This week, Google rolled out a new feature they’ve called Buzz. For an introduction to Buzz, view the video below. This marks the first time in quite awhile that Google has rolled out a new product without doing some extensive testing prior to a full release – Gmail, Wave, Docs, and Voice all went through a testing phase of some kind prior to their release. But Buzz is here, and communicators need to be aware of what it is and some potential pitfalls.
Perhaps the easiest way to think of Buzz is to compare it to your Facebook live feed. It is a real time display of what your friends are doing on the web. Buzz accomplishes this by pulling information from your existing web accounts, including the Google suite of products (Picasa photo albums, Chat status messages, shared items in Google Reader) and other web platforms like Twitter and Flickr. We should all expect that the list of sites that integrate with Buzz will increase over time. Every time you update a web platform that you’ve connected to Buzz, Buzz updates as well, broadcasting that update to your network of Google followers. What’s more, Buzz adds a new status update feature tied to your Google Account. You can write text, incorporate links, video, photos and more, and share that with the friends that follow you on Buzz – or with the world at large. Think of it as Google’s answer to Twitter, without the 140 character limit and with the ability to add multimedia.
So what do you need to know about Buzz? A few things:
- Buzz asks if you would like to share who you follow and who follows you when you create an account. Reacting to concerns raised by folks like techPresident, Google revised their Buzz privacy policies very quickly. Because Buzz pulls from your most active email and chat contacts to create lists of followers, it is possible you could display contacts that you’d rather not publicize. techPresident accurately notes how displaying your contacts could cause problems for journalists and politicos – but we’d like to extend that concern to communicators and advocacy groups. Many nonprofit organizations have taken advantage of Google Apps, which offers great services for free or at a low cost. Any organization using Google needs to check their Buzz privacy settings to ensure that their contacts aren’t displayed to the world. If you set up your account earlier this week, you’ll need to do this retroactively. For instructions on how to do that, check out this post from Lifehacker. If you haven’t set up your Buzz account yet, Google will now prompt you with the question, “How do you want to appear to others?” To protect your list of contacts, uncheck the box that states, “Show the list of people I’m following and the list of people following me on my public profile.”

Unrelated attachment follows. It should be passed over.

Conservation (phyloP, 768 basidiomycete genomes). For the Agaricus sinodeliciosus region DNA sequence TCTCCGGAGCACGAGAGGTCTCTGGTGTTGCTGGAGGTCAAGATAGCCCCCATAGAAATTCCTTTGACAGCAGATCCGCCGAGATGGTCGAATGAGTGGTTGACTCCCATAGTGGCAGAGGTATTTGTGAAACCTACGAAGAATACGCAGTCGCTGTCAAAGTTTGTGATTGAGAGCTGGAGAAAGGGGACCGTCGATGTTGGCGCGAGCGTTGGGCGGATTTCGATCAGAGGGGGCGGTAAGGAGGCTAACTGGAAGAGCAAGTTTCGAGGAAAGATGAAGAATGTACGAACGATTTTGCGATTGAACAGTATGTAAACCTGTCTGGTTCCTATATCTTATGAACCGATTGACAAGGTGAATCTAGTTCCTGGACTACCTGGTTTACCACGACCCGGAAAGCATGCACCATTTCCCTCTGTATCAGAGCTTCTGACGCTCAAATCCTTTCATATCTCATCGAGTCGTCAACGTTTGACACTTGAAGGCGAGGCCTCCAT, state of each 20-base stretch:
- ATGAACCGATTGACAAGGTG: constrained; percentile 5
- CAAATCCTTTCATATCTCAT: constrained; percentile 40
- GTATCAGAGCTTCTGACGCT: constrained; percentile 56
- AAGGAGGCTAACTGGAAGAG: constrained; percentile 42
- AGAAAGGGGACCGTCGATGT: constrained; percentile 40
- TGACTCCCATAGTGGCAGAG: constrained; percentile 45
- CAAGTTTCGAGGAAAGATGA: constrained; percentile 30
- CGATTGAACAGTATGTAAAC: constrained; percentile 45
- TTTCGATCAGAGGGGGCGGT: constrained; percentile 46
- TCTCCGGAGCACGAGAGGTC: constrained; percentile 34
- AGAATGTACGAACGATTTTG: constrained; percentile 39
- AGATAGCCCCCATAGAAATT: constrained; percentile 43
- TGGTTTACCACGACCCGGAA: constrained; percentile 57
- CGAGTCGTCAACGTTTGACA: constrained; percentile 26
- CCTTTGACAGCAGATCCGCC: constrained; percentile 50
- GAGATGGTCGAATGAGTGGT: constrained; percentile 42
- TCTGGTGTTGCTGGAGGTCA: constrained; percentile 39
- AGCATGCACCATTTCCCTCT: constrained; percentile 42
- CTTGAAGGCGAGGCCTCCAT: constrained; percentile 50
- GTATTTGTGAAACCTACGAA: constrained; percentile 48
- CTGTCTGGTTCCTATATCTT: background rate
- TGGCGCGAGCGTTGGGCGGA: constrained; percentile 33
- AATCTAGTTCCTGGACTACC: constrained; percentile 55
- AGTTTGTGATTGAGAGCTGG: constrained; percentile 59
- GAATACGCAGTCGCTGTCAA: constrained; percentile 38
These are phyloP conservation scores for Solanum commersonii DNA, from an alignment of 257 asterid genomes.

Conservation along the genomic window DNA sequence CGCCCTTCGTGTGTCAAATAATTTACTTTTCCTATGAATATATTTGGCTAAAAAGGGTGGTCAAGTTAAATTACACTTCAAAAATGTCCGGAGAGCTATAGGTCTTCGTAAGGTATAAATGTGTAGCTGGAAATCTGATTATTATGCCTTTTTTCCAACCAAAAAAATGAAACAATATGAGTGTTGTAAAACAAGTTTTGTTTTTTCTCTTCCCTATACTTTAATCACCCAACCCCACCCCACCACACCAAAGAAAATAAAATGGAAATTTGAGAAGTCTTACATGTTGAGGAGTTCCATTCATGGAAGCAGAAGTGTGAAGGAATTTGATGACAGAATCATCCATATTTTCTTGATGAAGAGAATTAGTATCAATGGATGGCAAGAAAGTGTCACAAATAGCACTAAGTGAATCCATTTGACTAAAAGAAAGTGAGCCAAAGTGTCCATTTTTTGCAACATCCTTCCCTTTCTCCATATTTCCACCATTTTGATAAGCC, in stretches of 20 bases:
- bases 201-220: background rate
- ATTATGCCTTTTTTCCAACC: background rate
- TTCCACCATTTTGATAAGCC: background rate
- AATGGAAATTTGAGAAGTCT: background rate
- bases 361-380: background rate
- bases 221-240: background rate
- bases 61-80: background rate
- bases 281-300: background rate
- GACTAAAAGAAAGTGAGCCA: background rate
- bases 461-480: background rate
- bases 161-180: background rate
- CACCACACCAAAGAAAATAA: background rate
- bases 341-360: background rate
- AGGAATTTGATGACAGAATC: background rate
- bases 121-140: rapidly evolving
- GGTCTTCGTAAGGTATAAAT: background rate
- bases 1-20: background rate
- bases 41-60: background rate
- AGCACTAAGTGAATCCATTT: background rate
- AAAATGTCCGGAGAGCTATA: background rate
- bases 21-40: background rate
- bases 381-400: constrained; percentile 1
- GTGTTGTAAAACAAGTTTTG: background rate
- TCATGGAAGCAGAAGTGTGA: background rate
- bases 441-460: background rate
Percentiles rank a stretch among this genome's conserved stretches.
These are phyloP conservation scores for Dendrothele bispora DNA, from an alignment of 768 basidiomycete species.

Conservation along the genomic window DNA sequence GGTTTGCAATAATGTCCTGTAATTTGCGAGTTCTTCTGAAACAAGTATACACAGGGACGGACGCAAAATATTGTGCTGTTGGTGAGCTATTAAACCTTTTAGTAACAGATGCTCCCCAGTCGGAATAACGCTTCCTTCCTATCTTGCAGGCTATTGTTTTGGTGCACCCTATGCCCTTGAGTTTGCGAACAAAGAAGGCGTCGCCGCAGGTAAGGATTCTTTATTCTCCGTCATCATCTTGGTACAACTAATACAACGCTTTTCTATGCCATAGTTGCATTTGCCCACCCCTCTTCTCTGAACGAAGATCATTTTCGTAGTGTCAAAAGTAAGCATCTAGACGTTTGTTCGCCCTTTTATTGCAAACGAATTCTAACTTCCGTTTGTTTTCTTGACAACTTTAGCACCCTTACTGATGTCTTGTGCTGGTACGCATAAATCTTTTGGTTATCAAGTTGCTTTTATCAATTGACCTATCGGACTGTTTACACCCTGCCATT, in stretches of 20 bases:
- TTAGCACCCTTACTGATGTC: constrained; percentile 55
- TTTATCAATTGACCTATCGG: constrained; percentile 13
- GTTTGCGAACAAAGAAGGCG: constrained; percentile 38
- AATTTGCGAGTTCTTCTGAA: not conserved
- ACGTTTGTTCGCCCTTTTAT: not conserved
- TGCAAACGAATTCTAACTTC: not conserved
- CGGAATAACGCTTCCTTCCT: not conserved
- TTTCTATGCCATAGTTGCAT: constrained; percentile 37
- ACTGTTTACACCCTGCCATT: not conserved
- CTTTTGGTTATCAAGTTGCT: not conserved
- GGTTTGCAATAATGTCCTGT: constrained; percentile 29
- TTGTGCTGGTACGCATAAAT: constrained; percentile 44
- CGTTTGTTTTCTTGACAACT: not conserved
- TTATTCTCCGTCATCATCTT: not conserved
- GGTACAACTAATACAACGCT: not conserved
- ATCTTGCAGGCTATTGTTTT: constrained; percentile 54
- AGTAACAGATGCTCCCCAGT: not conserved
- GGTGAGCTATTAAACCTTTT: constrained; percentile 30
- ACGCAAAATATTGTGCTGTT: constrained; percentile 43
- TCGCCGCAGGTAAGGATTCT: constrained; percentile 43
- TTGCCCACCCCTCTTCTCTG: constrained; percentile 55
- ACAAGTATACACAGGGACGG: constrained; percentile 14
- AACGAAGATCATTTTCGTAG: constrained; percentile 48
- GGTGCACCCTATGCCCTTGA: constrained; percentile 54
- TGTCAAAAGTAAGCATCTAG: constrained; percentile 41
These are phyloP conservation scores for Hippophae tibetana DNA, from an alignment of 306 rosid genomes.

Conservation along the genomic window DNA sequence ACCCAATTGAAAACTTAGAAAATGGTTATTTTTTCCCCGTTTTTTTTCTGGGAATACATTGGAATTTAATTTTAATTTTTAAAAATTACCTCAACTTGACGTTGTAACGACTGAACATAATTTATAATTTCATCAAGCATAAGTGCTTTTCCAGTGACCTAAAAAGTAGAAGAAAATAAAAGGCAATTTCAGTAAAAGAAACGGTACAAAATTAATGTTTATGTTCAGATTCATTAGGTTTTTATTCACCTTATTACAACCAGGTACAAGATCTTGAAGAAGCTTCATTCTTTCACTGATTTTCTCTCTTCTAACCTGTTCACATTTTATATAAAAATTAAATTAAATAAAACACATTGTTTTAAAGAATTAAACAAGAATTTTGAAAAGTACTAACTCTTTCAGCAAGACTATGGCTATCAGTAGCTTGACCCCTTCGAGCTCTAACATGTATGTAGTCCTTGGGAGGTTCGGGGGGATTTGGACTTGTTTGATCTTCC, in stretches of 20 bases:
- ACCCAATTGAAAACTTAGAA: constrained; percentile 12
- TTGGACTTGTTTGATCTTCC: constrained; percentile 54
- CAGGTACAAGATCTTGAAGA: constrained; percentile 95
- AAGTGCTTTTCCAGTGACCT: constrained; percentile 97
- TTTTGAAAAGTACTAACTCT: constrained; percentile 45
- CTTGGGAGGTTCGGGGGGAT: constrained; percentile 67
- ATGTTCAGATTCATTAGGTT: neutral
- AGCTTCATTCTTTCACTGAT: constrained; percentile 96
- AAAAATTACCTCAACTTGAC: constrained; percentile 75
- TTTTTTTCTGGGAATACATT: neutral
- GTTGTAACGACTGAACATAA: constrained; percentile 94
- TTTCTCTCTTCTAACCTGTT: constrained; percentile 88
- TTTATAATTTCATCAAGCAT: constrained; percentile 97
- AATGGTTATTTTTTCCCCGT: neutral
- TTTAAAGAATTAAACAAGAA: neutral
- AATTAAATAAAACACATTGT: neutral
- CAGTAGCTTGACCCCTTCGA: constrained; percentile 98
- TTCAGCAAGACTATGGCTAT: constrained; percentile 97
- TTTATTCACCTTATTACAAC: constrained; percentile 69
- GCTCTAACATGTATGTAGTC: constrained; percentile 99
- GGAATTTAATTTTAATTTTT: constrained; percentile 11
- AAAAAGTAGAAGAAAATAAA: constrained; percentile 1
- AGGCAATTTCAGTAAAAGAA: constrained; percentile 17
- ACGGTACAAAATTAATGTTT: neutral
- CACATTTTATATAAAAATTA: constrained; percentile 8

- Buzz can crowd your Gmail inbox pretty quickly. Google clearly intended Buzz to become an integrated part of your email account, which has led it to display new Buzz messages alongside your new emails. For organizations that use Gmail, this can crowd your inbox very quickly, and become rather annoying. Again, Lifehacker has instructions on how to remove the Buzz updates from your Gmail account.
- Buzz has enormous possibilities for public sharing of information. Any information that is shared on Buzz that is categorized as “public” is available via the Buzz search engine. This is HUGE, as it allows you to search what people are sharing in real time via Buzz status updates, Google Reader, Twitter, Picasa, Flickr and more all in one place. What’s more, anything posted in a public forum on Buzz is open to comment from anybody finds it. We’ll have more on this later – but this promises to allow individuals and organizations to monitor and participate in conversations on issues that are important to them.
There are a lot of great resources out there that have details on how to set Buzz up and begin using it, and I encourage you to check them out. I will have more soon on some of the ways organizations can use Buzz to further their communications agendas.
PS: I’m a bit shocked that Google is trying to get away with the Buzz name. After all, Yahoo! has been using the term “Buzz” for their bookmarking platform for some time now. I imagine you’ll be hearing more about this in the not so distant future.
UPDATE (2/26): Google made some changes to Buzz in reaction to the strong criticism they received over privacy concerns. Writing on the Google blog, Product Manager Todd Jackson runs down the updates, including more prominent controls over who you follow and who follows you, as well as what items import to Buzz automatically.